Saturated Fats From Meat May Increase Cardiovascular Risk

Liam Davenport

August 30, 2021

People who consume saturated fatty acids (SFA) from meat could be at increased cardiovascular disease (CVD) risk, while those who rely on dairy sources or switch to grains and fruit and vegetables could be protected, indicates a UK study.

Examining the records of more than 114,000 people enrolled in the UK Biobank who completed dietary assessments, the researchers looked at the development of CVD over more than 8 years of follow-up.

Although there was no association between overall SFA intake and cardiovascular risk, the risk of total CVD increased by 19% for every 5% increase in energy consumption from meat SFA, while that for ischaemic heart disease rose by 21%.

In contrast, the risk of ischaemic heart disease appeared to be reduced by the consumption of SFA from dairy sources, falling by 11% for every 5% increase in intake.

Stroke Risk

The research, presented at the European Society of Cardiology Congress 2021 on August 27, also showed that replacing energy intake from meat SFA with either grains or fruits and vegetables reduced the risk of stroke by 14%.

First author Dr Rebecca Kelly, of the Nuffield Department of Population Health, University of Oxford, said that, overall, the results showed the “associations of saturated fat with CVD varied by source”.

This, she said, “may explain” the overall lack of association between total SFA consumption in this and previous observational studies.

However, body mass index (BMI) was found to account for “a large proportion” of the associations between intake of SFA from meat and cardiovascular outcomes, “suggesting confounding or mediation by adiposity”.

Professor Christi Deaton, chair of clinical nursing research, University of Cambridge, said that it is “plausible” that the increased CVD risk with SFA intake from meat is driven by an increase in ischaemic heart disease risk.

This is because previous studies show that “we would expect increased SFA consumption from meat to be associated with atherosclerosis and coronary artery disease”, she told Medscape News UK.

Professor Deaton continued that the study reinforces the recommendation that SFA intake be limited to 10% of total energy, but also “emphasises the importance of the sources of the SFA”.

Saturated Fats

Dr Kelly began by noting that previous studies “have suggested that different foods rich in saturated fatty acids, particularly meat and dairy, have diverging directions of association with risks” of total CVD and CVD subtypes.

“Therefore our study assessed the associations between saturated fats between different dietary sources and CVD risk, examining the role of potential mediators.”

The team looked at data on 114,285 participants in the UK Biobank who had completed at least two 24-hour dietary assessments and were free of CVD at the time of the most recent assessment.

Over a median follow-up of 8.5 years, there were 4365 cases of total CVD, including 3394 cases of ischaemic heart disease and 1041 of stroke.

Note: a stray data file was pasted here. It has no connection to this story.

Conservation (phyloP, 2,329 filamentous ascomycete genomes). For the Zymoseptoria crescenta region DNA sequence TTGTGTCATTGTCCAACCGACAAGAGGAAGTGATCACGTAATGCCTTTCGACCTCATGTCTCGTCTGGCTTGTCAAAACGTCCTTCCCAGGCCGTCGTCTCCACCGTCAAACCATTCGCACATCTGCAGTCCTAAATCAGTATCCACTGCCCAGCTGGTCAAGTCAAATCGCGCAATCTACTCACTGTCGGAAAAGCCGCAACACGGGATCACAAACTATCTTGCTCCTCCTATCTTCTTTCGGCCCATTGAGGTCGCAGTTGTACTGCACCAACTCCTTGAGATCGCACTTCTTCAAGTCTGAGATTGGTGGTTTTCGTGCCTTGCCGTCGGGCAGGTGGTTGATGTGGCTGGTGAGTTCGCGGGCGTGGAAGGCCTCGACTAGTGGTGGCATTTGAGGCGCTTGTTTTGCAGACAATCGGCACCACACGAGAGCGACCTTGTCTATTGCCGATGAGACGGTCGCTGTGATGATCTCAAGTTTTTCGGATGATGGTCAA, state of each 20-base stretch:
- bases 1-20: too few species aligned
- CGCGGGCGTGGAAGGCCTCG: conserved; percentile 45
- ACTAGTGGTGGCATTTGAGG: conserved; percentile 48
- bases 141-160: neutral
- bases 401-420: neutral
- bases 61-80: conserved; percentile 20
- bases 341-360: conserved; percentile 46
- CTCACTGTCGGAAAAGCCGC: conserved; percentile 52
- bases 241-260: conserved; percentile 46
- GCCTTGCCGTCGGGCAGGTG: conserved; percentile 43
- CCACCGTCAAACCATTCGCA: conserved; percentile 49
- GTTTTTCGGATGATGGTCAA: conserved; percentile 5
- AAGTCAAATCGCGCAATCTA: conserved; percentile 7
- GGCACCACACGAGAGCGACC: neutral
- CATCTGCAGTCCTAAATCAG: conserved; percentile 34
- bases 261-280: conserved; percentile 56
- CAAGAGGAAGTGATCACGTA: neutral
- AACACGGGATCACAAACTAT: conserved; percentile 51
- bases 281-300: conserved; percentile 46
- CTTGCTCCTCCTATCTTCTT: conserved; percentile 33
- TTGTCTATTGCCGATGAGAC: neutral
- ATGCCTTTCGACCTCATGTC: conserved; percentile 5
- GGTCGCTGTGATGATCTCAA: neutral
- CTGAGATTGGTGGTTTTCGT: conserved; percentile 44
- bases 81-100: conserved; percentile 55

Multivariate Cox regression analysis taking into account lifestyle and cardiovascular risk factors indicated that there was no significant association between total SFA intake and CVD outcomes.

However, intake of SFA from meat was associated with an increased risk of total CVD, at a hazard ratio for each 5% increase in energy intake of 1.19 (p=0.006), as well as for ischaemic heart disease, at a hazard ratio of 1.21 (p=0.010).

Adjustment for BMI attenuated these associations, at a nonsignificant hazard ratio for each 5% increase in energy intake of 1.11 for total CVD and of 1.12 for ischaemic heart disease.

Dairy Foods

The team also found that SFA from dairy foods was inversely associated with the risk of ischaemic heart disease, at a hazard ratio for each 5% increase in energy intake of 0.89 (p=0.003), although this again was attenuated by adjusting for BMI, at a hazard ratio of 0.91.

There was no association between consumption of SFA from processed food and total CVD, ischaemic heart disease or stroke.

Interestingly, replacing energy intake from meat with that from other sources appeared to reduce the risk of cardiovascular outcomes.

Each 5% substitution of SFA from meat with energy from whole grains was associated with a significant reduction in stroke incidence, at a hazard ratio of 0.86 (p=0.002), while substitution with carbohydrates from fruit and vegetables was also associated with a hazard ratio of 0.86 (p=0.003).

The researchers note that the effect survived taking into account both BMI and low-density lipoprotein cholesterol levels, at a hazard ratio for whole grains of 0.87 (p=0.006) and 0.86 for fruit and vegetables (p=0.003).

One limitation of the study is that information on statin therapy during follow-up is not complete and “therefore we cannot conclude that low density lipoprotein cholesterol has no effect on this situation”.

The study was funded by the Clarendon Fund and Jesus College Clarendon Old Members' Award Jesus College Graduate Scholarship.

No relevant financial relationships declared.

ESC Congress 2021: Abstract 84799. Presented 27 August.


Comments on Medscape are moderated and should be professional in tone and on topic. You must declare any conflicts of interest related to your comments and responses. Please see our Commenting Guide for further information. We reserve the right to remove posts at our sole discretion.